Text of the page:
The Tyrannosaurus, commonly referred to as Tyrannosaurus rex, or T-rex, is possibly the most famous dinosaur in the world. The name is actually their genus and species name, Tyrannosaurus rex, and scientists believe there may be another species in the Tyrannosaurus genus!
While the possibly related Tarbosaurus might technically be a member of Tyrannosaurus, this article will be discussing Tyrannosaurus rex. Read on to learn about the Tyrannosaurus.
Description of the Tyrannosaurus
While no one has seen this species in person, scientists have a decent estimation of the overall appearance of Tyrannosaurus. Based on fossilized specimens, the scientists estimate that T-rex stood approximately 12 ft. tall at the hip, and grew about 40 ft. long. These massive creatures were some of the largest land carnivores to roam this earth. The Tyrannosaurus had a large head, very small front legs, and muscular rear legs.
Interesting Facts About the Tyrannosaurus
Despite being arguably the most famous dinosaur to walk the earth, most people know very little about T-rex. Learn more about what made these massive predators so impressive below.
- The Largest Carnivore to Walk on Land? – The longest known Tyrannosaur skeleton measures in at approximately 40 ft. long. However, this doesn’t mean they were the largest predatory dinosaurs! One Spinosaurus fossil measured 55 feet long, and had crocodile-like jaws.
- Mega Mystery – Just because the largest fossil we have found measured 40 ft. long, doesn’t mean that there were not larger specimens out there. Fossilization takes specific conditions, and only a small percentage of dinosaur remains underwent fossilization for humans to discover later. Scientists estimate that any single Tyrannosaurus could have measured 10 – 20% larger than the “maximum” size discovered.
- What’s in a Name? – With such a large and menacing dinosaur comes a large and menacing name. In Greek and Latin, Tyrannosaurus rex roughly translates to “king of the tyrant lizards.” This is referring to T-rex’s incredible size, and incredibly long teeth.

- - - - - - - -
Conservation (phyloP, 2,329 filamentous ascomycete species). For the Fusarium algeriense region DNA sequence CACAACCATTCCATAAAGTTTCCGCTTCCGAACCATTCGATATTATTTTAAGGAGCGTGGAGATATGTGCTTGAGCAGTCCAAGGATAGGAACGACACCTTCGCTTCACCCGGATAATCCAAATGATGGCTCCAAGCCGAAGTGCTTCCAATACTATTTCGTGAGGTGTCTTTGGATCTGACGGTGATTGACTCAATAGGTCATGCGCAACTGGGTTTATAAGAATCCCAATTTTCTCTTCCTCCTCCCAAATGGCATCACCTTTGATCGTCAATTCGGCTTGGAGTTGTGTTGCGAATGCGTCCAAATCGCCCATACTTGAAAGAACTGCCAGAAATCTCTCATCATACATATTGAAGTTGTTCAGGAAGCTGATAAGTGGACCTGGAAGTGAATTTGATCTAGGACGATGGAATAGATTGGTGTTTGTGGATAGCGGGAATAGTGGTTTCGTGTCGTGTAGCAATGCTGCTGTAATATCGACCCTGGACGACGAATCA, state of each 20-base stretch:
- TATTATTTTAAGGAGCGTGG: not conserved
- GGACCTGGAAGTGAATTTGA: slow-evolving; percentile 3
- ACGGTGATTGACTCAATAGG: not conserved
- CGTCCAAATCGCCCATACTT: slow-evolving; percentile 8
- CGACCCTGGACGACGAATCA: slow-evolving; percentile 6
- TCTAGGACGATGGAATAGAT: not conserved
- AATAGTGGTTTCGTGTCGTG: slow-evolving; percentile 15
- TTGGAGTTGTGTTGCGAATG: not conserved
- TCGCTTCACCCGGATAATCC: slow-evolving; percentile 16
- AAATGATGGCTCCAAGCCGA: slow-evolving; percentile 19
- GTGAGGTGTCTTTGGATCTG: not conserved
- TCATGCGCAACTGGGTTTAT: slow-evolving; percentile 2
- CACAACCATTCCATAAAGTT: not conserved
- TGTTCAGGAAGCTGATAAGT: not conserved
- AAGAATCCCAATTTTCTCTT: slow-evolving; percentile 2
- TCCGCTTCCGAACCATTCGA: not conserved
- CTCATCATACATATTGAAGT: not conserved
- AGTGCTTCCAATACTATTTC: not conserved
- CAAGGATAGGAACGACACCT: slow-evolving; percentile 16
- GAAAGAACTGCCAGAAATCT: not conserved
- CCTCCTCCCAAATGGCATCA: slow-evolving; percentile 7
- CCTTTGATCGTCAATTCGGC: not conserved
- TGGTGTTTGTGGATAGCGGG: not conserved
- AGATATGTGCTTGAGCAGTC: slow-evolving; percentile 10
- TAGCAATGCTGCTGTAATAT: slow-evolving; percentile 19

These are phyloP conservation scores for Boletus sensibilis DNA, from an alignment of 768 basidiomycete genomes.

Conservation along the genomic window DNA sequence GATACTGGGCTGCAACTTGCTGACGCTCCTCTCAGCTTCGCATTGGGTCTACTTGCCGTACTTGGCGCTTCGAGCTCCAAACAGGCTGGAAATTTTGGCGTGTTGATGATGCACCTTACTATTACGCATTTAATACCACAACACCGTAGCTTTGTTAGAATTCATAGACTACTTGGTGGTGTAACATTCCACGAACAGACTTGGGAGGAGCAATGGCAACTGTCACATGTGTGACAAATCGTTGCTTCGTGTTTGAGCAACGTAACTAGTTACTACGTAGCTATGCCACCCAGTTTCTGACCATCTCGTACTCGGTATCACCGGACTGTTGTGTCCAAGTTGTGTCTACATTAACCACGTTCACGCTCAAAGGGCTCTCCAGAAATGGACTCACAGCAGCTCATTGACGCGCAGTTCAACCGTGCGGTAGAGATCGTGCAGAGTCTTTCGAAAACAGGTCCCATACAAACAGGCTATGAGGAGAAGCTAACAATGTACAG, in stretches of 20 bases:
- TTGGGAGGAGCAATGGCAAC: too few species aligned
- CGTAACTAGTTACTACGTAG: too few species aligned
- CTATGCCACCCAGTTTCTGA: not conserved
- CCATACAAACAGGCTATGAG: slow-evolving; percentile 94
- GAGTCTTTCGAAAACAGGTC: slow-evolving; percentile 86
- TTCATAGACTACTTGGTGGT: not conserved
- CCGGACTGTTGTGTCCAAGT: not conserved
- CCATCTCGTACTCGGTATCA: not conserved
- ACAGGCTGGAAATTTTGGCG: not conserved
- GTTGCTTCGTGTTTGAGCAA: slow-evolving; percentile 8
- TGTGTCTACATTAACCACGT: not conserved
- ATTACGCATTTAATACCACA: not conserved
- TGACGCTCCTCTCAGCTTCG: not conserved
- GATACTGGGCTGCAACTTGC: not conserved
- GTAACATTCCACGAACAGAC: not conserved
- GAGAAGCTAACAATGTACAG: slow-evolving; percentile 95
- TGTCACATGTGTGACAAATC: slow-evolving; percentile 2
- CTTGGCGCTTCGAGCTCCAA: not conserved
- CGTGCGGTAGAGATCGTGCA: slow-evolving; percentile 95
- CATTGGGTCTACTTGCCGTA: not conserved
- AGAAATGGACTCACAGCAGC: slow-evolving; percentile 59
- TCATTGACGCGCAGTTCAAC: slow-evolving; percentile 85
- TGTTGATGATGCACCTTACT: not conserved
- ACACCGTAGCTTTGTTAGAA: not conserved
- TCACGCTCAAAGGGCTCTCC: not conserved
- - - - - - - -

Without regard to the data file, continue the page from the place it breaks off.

- Toothy Grin – One of the more menacing aspects of T-rex is their immense pair of jaws. This creature had an impressively large head. In fact, their head was disproportionately large, and required an extremely muscular neck to support it. The Tyrannosaurus had jaws lined with sharp teeth, which could grow up to 12 in. long!
Habitat of the Tyrannosaurus
These dinosaurs likely utilized a wide range of habitats. The landscape of their range was very different 65 million years ago, as was much of the world. Scientists believe that the T-rex lived in areas with high humidity and semi-tropical temperatures. They lived in coastal swamps, open forests, and likely remained close to water sources. These water sources likely attracted wide variety of prey for these carnivores to feed on.
Distribution of the Tyrannosaurus
Researchers found all of the Tyrannosaurus rex fossils today in North America. There are thirteen known specimens, all of which hid under the earth in the United States and Canada. This does not necessarily mean that these creatures did not roam the entire American continent, but simply that these areas met conditions for fossilization. Archaeologists have found seven specimens in Montana, four in South Dakota, one in Wyoming, and one in Saskatchewan.
Diet of the Tyrannosaurus
These reptiles likely fed on a wide variety of prey. This is because they would have required large amounts of food to maintain such a large size, and likely couldn’t afford to be picky. Scientists believe that T-rex had the strongest bite of any terrestrial animal known to man. This allowed them to feed on the carcasses of large dinosaurs, and more efficiently kill prey. Researchers still debate whether this dinosaur scavenged more frequently, or primarily hunted live prey.
Tyrannosaurus and Human Interaction
Humans and Tyrannosaurus never interacted at any time. Movies have featured the T-rex in movies and television more than any other dinosaur. The T-rexes featured were, obviously, either digitally created or animatronics.
Because they never interacted, humans did not domesticate Tyrannosaurus in any way.
Does the Tyrannosaurus Make a Good Pet
No, a 40 ft. predatory lizard would not be a good household pet. If you are hoping for a dinosaur-like pet, choose something smaller, and non-extinct, like a water dragon or bearded dragon.
If they were not extinct, these creatures would prove to be quite difficult to house. If Jurassic Park has taught us anything, it would be that when housing your T-rex you should triple your security measures! Sturdy fencing and backup enclosures would be a must. On the plus side, they would likely be easy to feed, as it can be assumed they were generalists, though that might include readily available humans!
Behavior of the Tyrannosaurus
Any information we have on the behavior of these dinosaurs is purely speculation or educated guess. Fossilization can only provide so many insights to a creature’s behavior. The presence of T-rex teeth embedded in other T-rex fossils suggests that these creatures had either very high aggression towards one another, or they exhibited cannibalism. Evidence from closely related species also suggests they may have hunted in packs.
Reproduction of the Tyrannosaurus
We know very little about the reproductive strategies of the T-rex, simply because there are so few specimens to study, and very little behavioral information to attain from fossilized remains. We do know that these creatures laid eggs.
One specimen discovered contained medullary bone tissue. This tissue is extra calcium that accumulates prior to and during egg production to encase the eggs. Though we know they laid eggs, there is very little else we know about their reproductive strategies.